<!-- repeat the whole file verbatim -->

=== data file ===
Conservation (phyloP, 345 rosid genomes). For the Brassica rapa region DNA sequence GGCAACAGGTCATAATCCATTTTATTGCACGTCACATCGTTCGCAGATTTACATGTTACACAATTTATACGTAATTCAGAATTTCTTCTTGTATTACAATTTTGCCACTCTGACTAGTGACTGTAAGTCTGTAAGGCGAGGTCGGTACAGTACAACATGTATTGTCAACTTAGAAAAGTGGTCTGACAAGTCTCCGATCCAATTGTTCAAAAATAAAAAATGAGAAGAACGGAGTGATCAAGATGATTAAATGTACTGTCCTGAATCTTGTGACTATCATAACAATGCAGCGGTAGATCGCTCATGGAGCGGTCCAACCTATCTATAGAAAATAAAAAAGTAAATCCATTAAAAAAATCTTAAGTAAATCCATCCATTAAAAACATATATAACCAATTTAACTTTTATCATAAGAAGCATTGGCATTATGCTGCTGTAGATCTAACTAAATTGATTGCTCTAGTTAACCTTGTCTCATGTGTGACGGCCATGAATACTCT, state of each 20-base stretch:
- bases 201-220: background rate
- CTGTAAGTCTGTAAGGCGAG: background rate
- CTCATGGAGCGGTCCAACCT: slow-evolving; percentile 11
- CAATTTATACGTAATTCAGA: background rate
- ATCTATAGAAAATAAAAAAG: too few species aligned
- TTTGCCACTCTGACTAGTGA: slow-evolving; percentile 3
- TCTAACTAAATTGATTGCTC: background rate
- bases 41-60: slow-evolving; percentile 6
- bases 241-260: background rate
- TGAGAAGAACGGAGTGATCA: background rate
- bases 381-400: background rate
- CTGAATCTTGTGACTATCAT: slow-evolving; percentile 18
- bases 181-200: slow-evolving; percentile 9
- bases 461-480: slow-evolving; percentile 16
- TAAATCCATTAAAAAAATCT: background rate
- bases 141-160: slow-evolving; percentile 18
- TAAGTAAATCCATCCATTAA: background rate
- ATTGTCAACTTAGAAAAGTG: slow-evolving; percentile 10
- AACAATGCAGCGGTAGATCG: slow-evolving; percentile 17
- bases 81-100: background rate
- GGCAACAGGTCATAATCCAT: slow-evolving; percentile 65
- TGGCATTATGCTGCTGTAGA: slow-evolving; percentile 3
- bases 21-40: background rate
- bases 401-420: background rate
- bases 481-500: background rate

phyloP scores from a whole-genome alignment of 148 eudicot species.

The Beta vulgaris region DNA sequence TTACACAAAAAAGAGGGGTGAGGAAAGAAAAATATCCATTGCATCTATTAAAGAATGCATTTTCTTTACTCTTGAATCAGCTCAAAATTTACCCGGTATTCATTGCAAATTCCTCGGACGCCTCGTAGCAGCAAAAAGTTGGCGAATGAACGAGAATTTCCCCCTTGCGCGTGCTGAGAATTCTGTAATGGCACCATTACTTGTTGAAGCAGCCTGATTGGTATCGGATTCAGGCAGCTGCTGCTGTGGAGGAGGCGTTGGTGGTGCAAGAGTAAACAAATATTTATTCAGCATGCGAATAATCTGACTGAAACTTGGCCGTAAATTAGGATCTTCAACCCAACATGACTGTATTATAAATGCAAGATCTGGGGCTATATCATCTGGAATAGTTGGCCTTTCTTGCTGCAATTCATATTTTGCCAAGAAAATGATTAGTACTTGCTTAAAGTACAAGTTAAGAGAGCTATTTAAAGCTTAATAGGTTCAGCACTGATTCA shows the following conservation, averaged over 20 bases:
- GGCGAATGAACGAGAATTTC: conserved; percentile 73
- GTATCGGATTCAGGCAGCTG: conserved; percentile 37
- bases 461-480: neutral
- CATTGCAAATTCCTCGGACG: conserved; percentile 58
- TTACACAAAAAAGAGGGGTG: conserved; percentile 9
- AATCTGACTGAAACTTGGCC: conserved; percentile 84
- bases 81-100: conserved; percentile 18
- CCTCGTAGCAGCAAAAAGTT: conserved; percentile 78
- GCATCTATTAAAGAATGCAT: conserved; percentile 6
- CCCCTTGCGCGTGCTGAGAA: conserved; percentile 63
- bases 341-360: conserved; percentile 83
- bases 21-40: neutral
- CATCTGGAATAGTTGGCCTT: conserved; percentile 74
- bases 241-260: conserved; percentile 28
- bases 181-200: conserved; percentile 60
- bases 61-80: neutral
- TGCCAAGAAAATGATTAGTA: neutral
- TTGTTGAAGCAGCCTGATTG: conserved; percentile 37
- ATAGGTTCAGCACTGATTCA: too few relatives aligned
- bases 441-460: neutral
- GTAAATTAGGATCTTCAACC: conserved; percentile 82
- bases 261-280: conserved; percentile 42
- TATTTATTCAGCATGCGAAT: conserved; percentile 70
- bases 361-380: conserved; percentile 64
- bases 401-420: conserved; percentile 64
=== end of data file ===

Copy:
Conservation (phyloP, 345 rosid genomes). For the Brassica rapa region DNA sequence GGCAACAGGTCATAATCCATTTTATTGCACGTCACATCGTTCGCAGATTTACATGTTACACAATTTATACGTAATTCAGAATTTCTTCTTGTATTACAATTTTGCCACTCTGACTAGTGACTGTAAGTCTGTAAGGCGAGGTCGGTACAGTACAACATGTATTGTCAACTTAGAAAAGTGGTCTGACAAGTCTCCGATCCAATTGTTCAAAAATAAAAAATGAGAAGAACGGAGTGATCAAGATGATTAAATGTACTGTCCTGAATCTTGTGACTATCATAACAATGCAGCGGTAGATCGCTCATGGAGCGGTCCAACCTATCTATAGAAAATAAAAAAGTAAATCCATTAAAAAAATCTTAAGTAAATCCATCCATTAAAAACATATATAACCAATTTAACTTTTATCATAAGAAGCATTGGCATTATGCTGCTGTAGATCTAACTAAATTGATTGCTCTAGTTAACCTTGTCTCATGTGTGACGGCCATGAATACTCT, state of each 20-base stretch:
- bases 201-220: background rate
- CTGTAAGTCTGTAAGGCGAG: background rate
- CTCATGGAGCGGTCCAACCT: slow-evolving; percentile 11
- CAATTTATACGTAATTCAGA: background rate
- ATCTATAGAAAATAAAAAAG: too few species aligned
- TTTGCCACTCTGACTAGTGA: slow-evolving; percentile 3
- TCTAACTAAATTGATTGCTC: background rate
- bases 41-60: slow-evolving; percentile 6
- bases 241-260: background rate
- TGAGAAGAACGGAGTGATCA: background rate
- bases 381-400: background rate
- CTGAATCTTGTGACTATCAT: slow-evolving; percentile 18
- bases 181-200: slow-evolving; percentile 9
- bases 461-480: slow-evolving; percentile 16
- TAAATCCATTAAAAAAATCT: background rate
- bases 141-160: slow-evolving; percentile 18
- TAAGTAAATCCATCCATTAA: background rate
- ATTGTCAACTTAGAAAAGTG: slow-evolving; percentile 10
- AACAATGCAGCGGTAGATCG: slow-evolving; percentile 17
- bases 81-100: background rate
- GGCAACAGGTCATAATCCAT: slow-evolving; percentile 65
- TGGCATTATGCTGCTGTAGA: slow-evolving; percentile 3
- bases 21-40: background rate
- bases 401-420: background rate
- bases 481-500: background rate

phyloP scores from a whole-genome alignment of 148 eudicot species.

The Beta vulgaris region DNA sequence TTACACAAAAAAGAGGGGTGAGGAAAGAAAAATATCCATTGCATCTATTAAAGAATGCATTTTCTTTACTCTTGAATCAGCTCAAAATTTACCCGGTATTCATTGCAAATTCCTCGGACGCCTCGTAGCAGCAAAAAGTTGGCGAATGAACGAGAATTTCCCCCTTGCGCGTGCTGAGAATTCTGTAATGGCACCATTACTTGTTGAAGCAGCCTGATTGGTATCGGATTCAGGCAGCTGCTGCTGTGGAGGAGGCGTTGGTGGTGCAAGAGTAAACAAATATTTATTCAGCATGCGAATAATCTGACTGAAACTTGGCCGTAAATTAGGATCTTCAACCCAACATGACTGTATTATAAATGCAAGATCTGGGGCTATATCATCTGGAATAGTTGGCCTTTCTTGCTGCAATTCATATTTTGCCAAGAAAATGATTAGTACTTGCTTAAAGTACAAGTTAAGAGAGCTATTTAAAGCTTAATAGGTTCAGCACTGATTCA shows the following conservation, averaged over 20 bases:
- GGCGAATGAACGAGAATTTC: conserved; percentile 73
- GTATCGGATTCAGGCAGCTG: conserved; percentile 37
- bases 461-480: neutral
- CATTGCAAATTCCTCGGACG: conserved; percentile 58
- TTACACAAAAAAGAGGGGTG: conserved; percentile 9
- AATCTGACTGAAACTTGGCC: conserved; percentile 84
- bases 81-100: conserved; percentile 18
- CCTCGTAGCAGCAAAAAGTT: conserved; percentile 78
- GCATCTATTAAAGAATGCAT: conserved; percentile 6
- CCCCTTGCGCGTGCTGAGAA: conserved; percentile 63
- bases 341-360: conserved; percentile 83
- bases 21-40: neutral
- CATCTGGAATAGTTGGCCTT: conserved; percentile 74
- bases 241-260: conserved; percentile 28
- bases 181-200: conserved; percentile 60
- bases 61-80: neutral
- TGCCAAGAAAATGATTAGTA: neutral
- TTGTTGAAGCAGCCTGATTG: conserved; percentile 37
- ATAGGTTCAGCACTGATTCA: too few relatives aligned
- bases 441-460: neutral
- GTAAATTAGGATCTTCAACC: conserved; percentile 82
- bases 261-280: conserved; percentile 42
- TATTTATTCAGCATGCGAAT: conserved; percentile 70
- bases 361-380: conserved; percentile 64
- bases 401-420: conserved; percentile 64